PortandTerminal.com, March 16, 2020
The Zong massacre was the mass killing of more than 130 African slaves by the crew of the British slave ship Zong on and in the days following 29 November 1781. They did it to force their insurance company to pay.
LONDON – The slave ship Zong departed the coast of Africa on 6 September 1781 with 470 slaves. Since slaves were such a valuable “commodity” at that time, many captains took on more slaves than their ships could accommodate in order to maximize their profits.
Which is why the Zong’s captain, Luke Collingwood, overloaded his ship with slaves. By 29 November many of them had begun to die from disease and malnutrition as provisions on board ran low.
Making matters worse, the Zong sailed in an area in the mid-Atlantic known as “the Doldrums” because of periods of little or no wind. As the ship sat stranded, sickness caused the deaths of seven of the 17 crew members and over 50 slaves.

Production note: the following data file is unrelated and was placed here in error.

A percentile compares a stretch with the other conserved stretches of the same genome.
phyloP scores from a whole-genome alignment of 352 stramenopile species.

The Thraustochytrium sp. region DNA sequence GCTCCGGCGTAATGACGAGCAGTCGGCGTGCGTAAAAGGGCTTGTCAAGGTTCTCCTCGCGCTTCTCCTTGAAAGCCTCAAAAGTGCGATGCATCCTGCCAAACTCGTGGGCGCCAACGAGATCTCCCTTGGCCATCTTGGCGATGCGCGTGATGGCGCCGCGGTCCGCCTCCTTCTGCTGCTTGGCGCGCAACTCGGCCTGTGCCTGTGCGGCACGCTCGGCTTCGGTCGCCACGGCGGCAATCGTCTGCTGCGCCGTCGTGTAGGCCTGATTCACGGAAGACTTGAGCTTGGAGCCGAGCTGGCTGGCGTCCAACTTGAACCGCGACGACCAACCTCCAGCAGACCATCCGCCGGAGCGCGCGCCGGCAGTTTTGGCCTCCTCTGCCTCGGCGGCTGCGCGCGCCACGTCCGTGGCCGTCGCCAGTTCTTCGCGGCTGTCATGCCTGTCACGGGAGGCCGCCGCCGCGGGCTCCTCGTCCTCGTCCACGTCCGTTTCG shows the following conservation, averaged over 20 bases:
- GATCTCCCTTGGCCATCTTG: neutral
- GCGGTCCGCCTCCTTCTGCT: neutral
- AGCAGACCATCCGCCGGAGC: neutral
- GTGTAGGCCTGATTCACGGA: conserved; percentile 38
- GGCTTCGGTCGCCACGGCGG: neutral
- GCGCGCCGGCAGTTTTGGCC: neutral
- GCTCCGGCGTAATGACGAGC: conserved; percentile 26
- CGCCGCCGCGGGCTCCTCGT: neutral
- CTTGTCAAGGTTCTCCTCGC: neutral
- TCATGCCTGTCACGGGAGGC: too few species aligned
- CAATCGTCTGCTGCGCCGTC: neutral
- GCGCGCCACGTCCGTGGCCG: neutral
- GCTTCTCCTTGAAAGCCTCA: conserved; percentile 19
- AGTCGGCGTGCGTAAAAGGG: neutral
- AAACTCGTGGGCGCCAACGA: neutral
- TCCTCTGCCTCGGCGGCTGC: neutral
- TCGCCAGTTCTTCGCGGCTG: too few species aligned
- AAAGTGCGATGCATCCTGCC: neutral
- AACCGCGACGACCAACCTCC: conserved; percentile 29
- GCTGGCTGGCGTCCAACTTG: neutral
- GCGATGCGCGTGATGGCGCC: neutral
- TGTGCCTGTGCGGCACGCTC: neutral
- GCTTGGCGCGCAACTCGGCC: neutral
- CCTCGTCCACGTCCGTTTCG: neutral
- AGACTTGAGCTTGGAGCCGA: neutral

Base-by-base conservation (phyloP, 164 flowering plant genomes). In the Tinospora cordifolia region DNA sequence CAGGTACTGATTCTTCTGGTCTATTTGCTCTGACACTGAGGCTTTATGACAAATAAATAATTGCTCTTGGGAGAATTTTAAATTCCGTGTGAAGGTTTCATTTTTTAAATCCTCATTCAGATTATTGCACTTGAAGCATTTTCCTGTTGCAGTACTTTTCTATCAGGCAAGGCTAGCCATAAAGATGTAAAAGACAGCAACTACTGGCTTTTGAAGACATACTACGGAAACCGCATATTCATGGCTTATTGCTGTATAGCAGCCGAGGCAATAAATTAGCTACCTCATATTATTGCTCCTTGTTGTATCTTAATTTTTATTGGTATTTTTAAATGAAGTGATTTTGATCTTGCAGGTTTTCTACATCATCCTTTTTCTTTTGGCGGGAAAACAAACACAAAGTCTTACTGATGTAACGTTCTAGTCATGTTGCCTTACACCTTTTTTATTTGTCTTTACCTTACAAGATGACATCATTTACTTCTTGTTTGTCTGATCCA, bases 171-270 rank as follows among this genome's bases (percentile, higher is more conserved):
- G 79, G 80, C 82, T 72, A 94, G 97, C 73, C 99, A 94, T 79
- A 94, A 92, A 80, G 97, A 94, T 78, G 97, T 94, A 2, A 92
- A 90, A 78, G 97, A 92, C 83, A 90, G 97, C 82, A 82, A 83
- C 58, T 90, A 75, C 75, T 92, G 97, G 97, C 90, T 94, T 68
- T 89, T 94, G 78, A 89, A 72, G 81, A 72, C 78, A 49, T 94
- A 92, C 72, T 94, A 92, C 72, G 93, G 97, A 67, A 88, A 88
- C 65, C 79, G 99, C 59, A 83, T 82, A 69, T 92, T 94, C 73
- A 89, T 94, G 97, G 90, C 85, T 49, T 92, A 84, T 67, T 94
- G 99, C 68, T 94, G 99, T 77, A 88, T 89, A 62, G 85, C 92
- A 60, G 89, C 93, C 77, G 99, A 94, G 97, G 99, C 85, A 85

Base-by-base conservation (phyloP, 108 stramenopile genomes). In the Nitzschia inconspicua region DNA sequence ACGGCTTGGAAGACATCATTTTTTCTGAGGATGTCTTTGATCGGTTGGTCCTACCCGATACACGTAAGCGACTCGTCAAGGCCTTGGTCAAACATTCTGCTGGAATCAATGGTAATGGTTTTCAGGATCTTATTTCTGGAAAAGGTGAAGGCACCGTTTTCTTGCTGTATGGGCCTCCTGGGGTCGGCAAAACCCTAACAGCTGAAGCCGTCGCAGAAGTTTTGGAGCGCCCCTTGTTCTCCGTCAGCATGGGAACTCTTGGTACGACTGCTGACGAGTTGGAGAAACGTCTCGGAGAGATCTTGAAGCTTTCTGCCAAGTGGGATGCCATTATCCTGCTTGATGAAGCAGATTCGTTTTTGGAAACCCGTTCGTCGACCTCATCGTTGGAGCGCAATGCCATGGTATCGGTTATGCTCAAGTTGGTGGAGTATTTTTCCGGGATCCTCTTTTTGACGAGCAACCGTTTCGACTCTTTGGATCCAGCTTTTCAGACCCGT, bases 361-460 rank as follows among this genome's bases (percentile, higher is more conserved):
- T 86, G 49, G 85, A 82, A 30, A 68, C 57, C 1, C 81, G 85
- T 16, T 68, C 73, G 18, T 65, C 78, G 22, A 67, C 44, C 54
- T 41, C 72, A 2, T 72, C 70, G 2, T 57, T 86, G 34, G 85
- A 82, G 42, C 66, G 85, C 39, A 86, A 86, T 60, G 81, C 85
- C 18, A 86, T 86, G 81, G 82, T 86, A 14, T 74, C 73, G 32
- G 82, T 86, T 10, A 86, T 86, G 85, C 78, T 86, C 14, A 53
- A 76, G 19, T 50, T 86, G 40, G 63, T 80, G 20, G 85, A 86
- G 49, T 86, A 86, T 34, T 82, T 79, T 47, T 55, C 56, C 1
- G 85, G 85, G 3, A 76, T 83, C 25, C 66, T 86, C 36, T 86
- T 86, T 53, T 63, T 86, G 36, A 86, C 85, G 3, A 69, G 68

And this is where the insurance scam comes in. When slaves died a natural death the loss fell on their owners, but if they were thrown overboard, the loss would be covered by insurance.
Increasingly desperate, Collingwood decided to “jettison” some of the cargo in order to save the ship and provide the shipowners with the opportunity to claim for the loss on their insurance.
Over the next week, the remaining crew members threw 132 slaves who were sick and dying over the side to drown. Another 10 slaves threw themselves overboard in what Collingwood later described as an “Act of Defiance.”
The underwriters were compelled by the courts to pay to the owners £30 for each slave lost.
There were, however, even then some squeamish persons who suggested that the master of the “Zong” should be prosecuted for murder, but this was ridiculed because the “blacks were property”.
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